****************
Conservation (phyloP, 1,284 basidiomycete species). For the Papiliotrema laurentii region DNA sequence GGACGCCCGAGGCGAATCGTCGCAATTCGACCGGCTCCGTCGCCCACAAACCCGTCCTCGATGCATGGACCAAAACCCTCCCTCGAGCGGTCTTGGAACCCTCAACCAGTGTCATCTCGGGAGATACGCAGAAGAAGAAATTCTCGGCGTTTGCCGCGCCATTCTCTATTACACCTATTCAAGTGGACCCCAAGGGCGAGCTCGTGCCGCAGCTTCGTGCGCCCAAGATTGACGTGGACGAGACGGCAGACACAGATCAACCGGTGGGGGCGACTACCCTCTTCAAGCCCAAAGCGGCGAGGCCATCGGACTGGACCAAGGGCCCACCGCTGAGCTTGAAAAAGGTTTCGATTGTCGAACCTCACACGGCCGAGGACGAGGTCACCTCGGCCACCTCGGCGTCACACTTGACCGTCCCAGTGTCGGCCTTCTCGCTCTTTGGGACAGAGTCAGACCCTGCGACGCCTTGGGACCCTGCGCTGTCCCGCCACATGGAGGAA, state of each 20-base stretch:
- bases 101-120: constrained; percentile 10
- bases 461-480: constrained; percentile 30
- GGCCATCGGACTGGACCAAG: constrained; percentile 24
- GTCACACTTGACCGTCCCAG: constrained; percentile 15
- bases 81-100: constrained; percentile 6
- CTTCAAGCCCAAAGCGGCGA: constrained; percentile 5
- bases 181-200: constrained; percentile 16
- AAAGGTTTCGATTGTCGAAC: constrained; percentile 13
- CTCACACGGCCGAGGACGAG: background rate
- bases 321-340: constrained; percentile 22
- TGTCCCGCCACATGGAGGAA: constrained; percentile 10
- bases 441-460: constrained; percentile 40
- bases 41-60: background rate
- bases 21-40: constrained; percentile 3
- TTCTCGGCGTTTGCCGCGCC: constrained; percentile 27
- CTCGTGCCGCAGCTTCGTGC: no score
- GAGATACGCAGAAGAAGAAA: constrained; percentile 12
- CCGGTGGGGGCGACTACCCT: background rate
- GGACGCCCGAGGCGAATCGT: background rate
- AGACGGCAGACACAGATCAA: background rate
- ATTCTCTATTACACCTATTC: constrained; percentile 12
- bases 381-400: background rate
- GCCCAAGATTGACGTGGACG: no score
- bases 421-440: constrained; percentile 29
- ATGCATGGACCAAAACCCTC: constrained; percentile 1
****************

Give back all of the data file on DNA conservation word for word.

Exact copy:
Conservation (phyloP, 1,284 basidiomycete species). For the Papiliotrema laurentii region DNA sequence GGACGCCCGAGGCGAATCGTCGCAATTCGACCGGCTCCGTCGCCCACAAACCCGTCCTCGATGCATGGACCAAAACCCTCCCTCGAGCGGTCTTGGAACCCTCAACCAGTGTCATCTCGGGAGATACGCAGAAGAAGAAATTCTCGGCGTTTGCCGCGCCATTCTCTATTACACCTATTCAAGTGGACCCCAAGGGCGAGCTCGTGCCGCAGCTTCGTGCGCCCAAGATTGACGTGGACGAGACGGCAGACACAGATCAACCGGTGGGGGCGACTACCCTCTTCAAGCCCAAAGCGGCGAGGCCATCGGACTGGACCAAGGGCCCACCGCTGAGCTTGAAAAAGGTTTCGATTGTCGAACCTCACACGGCCGAGGACGAGGTCACCTCGGCCACCTCGGCGTCACACTTGACCGTCCCAGTGTCGGCCTTCTCGCTCTTTGGGACAGAGTCAGACCCTGCGACGCCTTGGGACCCTGCGCTGTCCCGCCACATGGAGGAA, state of each 20-base stretch:
- bases 101-120: constrained; percentile 10
- bases 461-480: constrained; percentile 30
- GGCCATCGGACTGGACCAAG: constrained; percentile 24
- GTCACACTTGACCGTCCCAG: constrained; percentile 15
- bases 81-100: constrained; percentile 6
- CTTCAAGCCCAAAGCGGCGA: constrained; percentile 5
- bases 181-200: constrained; percentile 16
- AAAGGTTTCGATTGTCGAAC: constrained; percentile 13
- CTCACACGGCCGAGGACGAG: background rate
- bases 321-340: constrained; percentile 22
- TGTCCCGCCACATGGAGGAA: constrained; percentile 10
- bases 441-460: constrained; percentile 40
- bases 41-60: background rate
- bases 21-40: constrained; percentile 3
- TTCTCGGCGTTTGCCGCGCC: constrained; percentile 27
- CTCGTGCCGCAGCTTCGTGC: no score
- GAGATACGCAGAAGAAGAAA: constrained; percentile 12
- CCGGTGGGGGCGACTACCCT: background rate
- GGACGCCCGAGGCGAATCGT: background rate
- AGACGGCAGACACAGATCAA: background rate
- ATTCTCTATTACACCTATTC: constrained; percentile 12
- bases 381-400: background rate
- GCCCAAGATTGACGTGGACG: no score
- bases 421-440: constrained; percentile 29
- ATGCATGGACCAAAACCCTC: constrained; percentile 1